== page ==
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Sunday, 5 February 2012

Good Cholesterol Linked to Better Memory!

Brief summary of this recent post:

"Low HDL Cholesterol Is a Risk Factor for Deficit and Decline in Memory in Midlife"

Good Cholesterol Linked to Better Memory                    

The “good” type of cholesterol—high-density lipoprotein, or HDL—appears to help protect against heart attack and stroke. Now research suggests HDL may also be good for your memory.
Although scientists aren’t sure about the mechanism by which HDL might be linked to memory, the connection isn’t surprising: Research keeps turning up risk factors common to both cardiovascular disease and dementia.
In the latest study, published in Arteriosclerosis, Thrombosis and Vascular Biology, French and British scientists studied 3,673 men and women in a longterm study of British civil servants. Cholesterol levels were measured twice, at average ages 55 and 61, and shortterm verbal memory was tested at each point. Participants were read a 20-word list and asked to write down as many words as they could recall within two minutes.
Initially, participants with low HDL (less than 40 mg/dL) scored lower on the memory test than those with high HDL (60 mg/dL or higher), but the difference wasn’t statistically significant. After five years, however, the difference increased to become significant. Moreover, subjects whose HDL levels declined during the five-year interval were more likely to also show a decline in memory performance.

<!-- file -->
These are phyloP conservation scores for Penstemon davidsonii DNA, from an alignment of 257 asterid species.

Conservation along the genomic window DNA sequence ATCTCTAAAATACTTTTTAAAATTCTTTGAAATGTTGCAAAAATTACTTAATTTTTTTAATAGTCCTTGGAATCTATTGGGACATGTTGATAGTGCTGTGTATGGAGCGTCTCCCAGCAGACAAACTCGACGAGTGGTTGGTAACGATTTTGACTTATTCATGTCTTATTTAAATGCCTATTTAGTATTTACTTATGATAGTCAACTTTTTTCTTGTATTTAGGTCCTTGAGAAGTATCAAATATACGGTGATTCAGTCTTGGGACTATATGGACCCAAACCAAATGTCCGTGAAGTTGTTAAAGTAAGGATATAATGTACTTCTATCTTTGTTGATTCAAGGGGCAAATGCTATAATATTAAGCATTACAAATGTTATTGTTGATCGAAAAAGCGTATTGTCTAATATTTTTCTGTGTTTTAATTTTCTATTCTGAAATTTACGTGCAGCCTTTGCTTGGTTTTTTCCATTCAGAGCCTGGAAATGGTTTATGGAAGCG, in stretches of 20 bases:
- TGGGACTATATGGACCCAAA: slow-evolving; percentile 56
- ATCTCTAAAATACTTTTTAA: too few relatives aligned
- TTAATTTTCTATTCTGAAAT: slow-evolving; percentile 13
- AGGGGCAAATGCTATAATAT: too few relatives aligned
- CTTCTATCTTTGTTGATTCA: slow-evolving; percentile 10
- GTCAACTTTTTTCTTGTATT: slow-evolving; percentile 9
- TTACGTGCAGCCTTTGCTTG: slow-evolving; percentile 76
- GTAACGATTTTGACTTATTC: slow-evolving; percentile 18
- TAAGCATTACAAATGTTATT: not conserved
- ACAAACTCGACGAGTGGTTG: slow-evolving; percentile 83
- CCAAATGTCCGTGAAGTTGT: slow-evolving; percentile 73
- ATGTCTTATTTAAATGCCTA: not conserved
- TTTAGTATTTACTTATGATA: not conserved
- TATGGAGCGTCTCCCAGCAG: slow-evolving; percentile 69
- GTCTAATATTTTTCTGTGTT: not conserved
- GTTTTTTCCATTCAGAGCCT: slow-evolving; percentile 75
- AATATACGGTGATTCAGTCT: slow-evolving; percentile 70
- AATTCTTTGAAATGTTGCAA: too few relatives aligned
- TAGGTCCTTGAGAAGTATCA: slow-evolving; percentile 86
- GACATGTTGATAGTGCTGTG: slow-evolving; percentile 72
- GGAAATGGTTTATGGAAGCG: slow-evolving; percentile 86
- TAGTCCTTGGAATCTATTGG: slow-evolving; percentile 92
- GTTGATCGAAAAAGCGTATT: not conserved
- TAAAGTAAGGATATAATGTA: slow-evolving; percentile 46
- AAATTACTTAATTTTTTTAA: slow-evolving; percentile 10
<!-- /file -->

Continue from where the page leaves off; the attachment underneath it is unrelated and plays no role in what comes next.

Neither total cholesterol nor triglyceride levels was associated with memory performance. There was no evidence of interaction with a known genetic risk factor for Alzheimer’s.
The researchers, led by Archana Singh-Manoux, PhD, of the French National Institute for Health and Medical Research, speculated that HDL might protect cognitive function by reducing the risk for stroke and vascular disease, or HDL could affect beta-amyloid, associated with plaques in the brain. Other possibilities might include anti-inflammatory or antioxidant effects on the degeneration of the brain’s neurons. An accompanying editorial concluded, “These studies demand that we focus more effort on research at the interface between HDL and brain function.”
You can maintain healthy HDL levels by avoiding tobacco and trans fats and by losing weight. Factors thought to boost HDL include exercise, moderate alcohol consumption and intake of soluble dietary fiber such as in oats, vegetables, fruits and legumes. It’s also a good idea to switch from saturated fats to monounsaturated and polyunsaturated fats.

TO LEARN MORE:Arteriosclerosis, Thrombosis and Vascular Biology, Aug. 1, 2008; abstract at


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